This weekend I went to church. A Lutheran service, in a Lutheran church. In many ways, it was similar to the Catholic Masses in Catholic churches with which I am familiar. There was stained glass and polished wood and a pulpit from which the pastor spoke. The basic service was entirely comparable, including prayers and readings and even kneeling for certain sections.
And the congregation–well, here were the greatest similarities of all. So many lovely people were in attendance. Directly behind me, a sweet older couple bickered a little and bragged to a well-wisher about their first great-grandchild. To my left, I was entranced by a grandmother-mother-daughter trio. The little girl was probably about two years old. It was pretty much all she could do to contain herself for the service, but her mother had the patience of a saint, and there was plenty of finger food offered. In front of me were two families, one a dad with two young girls, and one a mom, dad, and four beautiful sons and daughters under, I’d say, six. There was a lot of noise and movement and coming and going, but no harsh words. These people wanted to be in church, together, on a gorgeous Sunday morning in Minneapolis.
About halfway through the service, something happened that got everyone’s attention, from the two-year olds to the ninety-somethings: two men came up to the altar and exchanged wedding vows. Ten minutes of prayer, promises and blessings, and they were married. They kissed. Tears flowed. Everyone clapped–everyone.
Archbishop Nienstedt, I’m sorry to tell you that I can’t be Catholic anymore. I tried. I really tried. I attended some Lenten masses a few months ago, and remembered what I missed. And I truly had missed some things: the smell of incense, communal prayer, the ever-present lady who takes your breath away when she sings.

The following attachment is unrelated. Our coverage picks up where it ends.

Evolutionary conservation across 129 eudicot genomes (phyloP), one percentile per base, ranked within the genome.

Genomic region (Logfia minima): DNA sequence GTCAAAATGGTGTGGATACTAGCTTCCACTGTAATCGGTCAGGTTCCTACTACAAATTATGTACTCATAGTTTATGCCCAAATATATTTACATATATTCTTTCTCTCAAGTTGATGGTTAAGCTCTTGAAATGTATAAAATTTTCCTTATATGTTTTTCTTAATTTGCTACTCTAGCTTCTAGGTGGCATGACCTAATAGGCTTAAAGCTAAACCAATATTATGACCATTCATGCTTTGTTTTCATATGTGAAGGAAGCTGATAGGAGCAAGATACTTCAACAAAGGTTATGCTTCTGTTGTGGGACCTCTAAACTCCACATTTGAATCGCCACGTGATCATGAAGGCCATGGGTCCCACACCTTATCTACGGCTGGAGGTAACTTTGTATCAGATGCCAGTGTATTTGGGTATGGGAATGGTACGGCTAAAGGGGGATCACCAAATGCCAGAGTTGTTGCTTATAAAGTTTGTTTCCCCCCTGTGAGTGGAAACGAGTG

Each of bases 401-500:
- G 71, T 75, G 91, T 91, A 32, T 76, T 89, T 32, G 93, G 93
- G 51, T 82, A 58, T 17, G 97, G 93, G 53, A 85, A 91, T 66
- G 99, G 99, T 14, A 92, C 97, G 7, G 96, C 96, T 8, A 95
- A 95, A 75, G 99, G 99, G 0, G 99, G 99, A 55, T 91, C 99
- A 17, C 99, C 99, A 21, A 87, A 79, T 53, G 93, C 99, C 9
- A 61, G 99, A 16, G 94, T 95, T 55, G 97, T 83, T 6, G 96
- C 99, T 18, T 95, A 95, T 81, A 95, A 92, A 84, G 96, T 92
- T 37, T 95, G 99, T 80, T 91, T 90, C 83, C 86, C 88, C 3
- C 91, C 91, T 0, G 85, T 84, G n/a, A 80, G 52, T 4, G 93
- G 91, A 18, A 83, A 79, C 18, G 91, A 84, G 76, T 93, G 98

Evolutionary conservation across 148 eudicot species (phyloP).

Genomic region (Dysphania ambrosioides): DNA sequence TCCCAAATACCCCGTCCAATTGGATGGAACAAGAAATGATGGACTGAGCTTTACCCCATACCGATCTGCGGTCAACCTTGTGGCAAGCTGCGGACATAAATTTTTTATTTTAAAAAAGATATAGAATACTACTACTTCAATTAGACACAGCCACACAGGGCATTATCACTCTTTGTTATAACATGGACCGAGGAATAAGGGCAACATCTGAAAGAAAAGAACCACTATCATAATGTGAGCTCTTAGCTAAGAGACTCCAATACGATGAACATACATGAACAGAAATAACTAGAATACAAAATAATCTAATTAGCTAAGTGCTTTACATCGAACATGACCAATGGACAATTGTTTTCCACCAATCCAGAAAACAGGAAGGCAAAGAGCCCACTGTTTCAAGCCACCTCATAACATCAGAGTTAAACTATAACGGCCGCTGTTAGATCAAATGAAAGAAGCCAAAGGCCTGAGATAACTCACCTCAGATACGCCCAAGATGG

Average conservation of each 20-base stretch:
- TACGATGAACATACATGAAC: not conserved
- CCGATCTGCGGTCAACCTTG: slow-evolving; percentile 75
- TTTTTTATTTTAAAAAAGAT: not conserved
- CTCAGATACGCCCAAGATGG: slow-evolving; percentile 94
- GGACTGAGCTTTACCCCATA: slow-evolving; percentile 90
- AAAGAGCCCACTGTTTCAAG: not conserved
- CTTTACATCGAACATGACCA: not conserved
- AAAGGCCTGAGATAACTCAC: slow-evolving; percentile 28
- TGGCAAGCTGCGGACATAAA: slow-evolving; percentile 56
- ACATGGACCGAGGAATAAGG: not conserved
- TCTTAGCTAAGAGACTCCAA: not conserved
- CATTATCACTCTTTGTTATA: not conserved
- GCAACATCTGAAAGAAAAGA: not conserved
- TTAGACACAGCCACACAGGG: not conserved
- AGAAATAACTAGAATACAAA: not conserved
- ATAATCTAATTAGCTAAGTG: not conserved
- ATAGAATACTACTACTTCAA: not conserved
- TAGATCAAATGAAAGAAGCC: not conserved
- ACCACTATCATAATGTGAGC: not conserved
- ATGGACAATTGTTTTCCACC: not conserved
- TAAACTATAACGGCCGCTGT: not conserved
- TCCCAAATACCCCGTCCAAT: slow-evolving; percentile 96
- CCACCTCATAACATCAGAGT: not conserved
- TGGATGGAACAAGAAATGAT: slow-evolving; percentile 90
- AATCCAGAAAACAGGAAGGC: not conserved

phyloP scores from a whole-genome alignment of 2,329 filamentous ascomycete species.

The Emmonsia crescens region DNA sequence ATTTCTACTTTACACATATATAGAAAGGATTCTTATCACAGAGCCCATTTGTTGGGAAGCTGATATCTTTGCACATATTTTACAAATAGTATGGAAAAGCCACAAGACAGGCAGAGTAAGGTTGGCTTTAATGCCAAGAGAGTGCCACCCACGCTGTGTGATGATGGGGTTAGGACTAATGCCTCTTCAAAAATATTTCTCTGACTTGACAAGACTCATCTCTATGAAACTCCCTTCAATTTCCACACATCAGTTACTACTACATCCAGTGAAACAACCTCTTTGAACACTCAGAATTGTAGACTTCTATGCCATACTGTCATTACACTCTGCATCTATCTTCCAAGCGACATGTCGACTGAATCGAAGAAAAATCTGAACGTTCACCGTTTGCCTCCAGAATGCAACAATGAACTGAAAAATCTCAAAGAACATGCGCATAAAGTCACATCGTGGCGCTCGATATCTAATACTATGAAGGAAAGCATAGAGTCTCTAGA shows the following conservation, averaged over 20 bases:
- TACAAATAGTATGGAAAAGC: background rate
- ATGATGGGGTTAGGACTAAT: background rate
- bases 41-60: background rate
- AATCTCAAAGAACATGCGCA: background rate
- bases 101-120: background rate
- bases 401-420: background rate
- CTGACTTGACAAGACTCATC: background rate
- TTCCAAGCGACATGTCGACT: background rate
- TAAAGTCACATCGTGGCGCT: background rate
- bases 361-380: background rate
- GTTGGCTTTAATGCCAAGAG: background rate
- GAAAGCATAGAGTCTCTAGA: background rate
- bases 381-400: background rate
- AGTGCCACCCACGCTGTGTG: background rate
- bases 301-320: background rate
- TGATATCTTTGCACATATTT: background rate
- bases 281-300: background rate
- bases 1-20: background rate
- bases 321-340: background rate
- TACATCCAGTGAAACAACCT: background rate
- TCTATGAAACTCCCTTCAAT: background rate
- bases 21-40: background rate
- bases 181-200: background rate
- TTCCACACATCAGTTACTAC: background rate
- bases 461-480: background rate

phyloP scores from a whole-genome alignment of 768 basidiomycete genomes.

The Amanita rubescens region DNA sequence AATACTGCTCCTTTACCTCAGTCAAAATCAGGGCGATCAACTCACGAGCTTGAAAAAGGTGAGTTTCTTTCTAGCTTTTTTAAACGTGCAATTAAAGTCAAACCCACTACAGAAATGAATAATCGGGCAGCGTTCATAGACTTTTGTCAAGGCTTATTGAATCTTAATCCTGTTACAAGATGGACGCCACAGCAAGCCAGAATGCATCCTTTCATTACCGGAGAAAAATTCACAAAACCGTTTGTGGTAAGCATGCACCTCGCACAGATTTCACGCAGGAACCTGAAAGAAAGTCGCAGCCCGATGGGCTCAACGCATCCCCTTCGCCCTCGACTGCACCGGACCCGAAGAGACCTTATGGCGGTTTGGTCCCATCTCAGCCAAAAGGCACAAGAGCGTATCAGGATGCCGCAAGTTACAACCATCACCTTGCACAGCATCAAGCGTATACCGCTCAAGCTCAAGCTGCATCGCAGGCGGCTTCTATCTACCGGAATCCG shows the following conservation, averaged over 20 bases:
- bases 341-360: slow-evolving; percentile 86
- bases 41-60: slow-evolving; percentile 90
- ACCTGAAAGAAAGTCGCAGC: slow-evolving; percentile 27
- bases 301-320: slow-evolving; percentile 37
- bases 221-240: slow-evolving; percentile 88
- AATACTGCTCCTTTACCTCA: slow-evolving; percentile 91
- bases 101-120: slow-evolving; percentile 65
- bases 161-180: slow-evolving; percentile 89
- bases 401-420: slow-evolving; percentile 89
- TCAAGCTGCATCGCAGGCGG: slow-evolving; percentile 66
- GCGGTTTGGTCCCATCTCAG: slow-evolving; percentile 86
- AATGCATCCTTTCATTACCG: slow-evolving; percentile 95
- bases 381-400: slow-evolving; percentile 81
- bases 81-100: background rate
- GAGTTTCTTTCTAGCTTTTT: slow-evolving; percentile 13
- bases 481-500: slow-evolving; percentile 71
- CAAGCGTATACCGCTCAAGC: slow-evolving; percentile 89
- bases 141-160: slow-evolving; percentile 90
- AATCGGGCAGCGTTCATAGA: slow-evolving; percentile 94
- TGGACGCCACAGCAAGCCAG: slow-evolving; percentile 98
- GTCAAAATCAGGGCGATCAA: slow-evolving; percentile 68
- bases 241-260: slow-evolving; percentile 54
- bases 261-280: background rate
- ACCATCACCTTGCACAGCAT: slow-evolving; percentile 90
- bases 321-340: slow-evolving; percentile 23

You know what? I found all of it yesterday, except maybe for the incense.
And I found something else, Archbishop. It wasn’t something I had missed, or that I will ever miss if I keep being Catholic. Because you see, what happened on Sunday was not only that two men who love each other got married. What happened is that a whole church full of people witnessed, shared, and loved a marriage between two men who love each other.
Children craned their necks to see. Married people remembered. Single people, of all sexual orientations, dreamed. Senior members marveled, I imagine, at the ways in which their world has opened its arms. Now my friend and his husband’s marriage is a part of all of these peoples’ experience as a community. And that community is now available to them for all the support they need.
You know what that feels like? It feels like love.
Archbishop Nienstedt, I can’t justify the exclusion, the simple denial of love, any longer. Just as I can no longer stomach nonsense like the resignation you mandated of a 17-year veteran St. Victoria choir director because the man had the audacity to marry the man he loves. All of this duplicity–He’s welcome in our church, I hope he knows how much we love him–but the bottom line is he’s not the same as the rest of us. He’s less. He can’t get married here–shoot, he can’t even BE married here.
I’m done with it. I’m going with love.
I don’t need to tell you there is untold suffering in this world, Archbishop Nienstedt. But it looks like I do need to tell you that Christians are taught to love. I want every last bit of love. I want to celebrate every marriage between two people who love. What’s more, I want the love and support of a whole church full of people who know what love looks like in this world, and are ready and willing to embrace it, every way they can.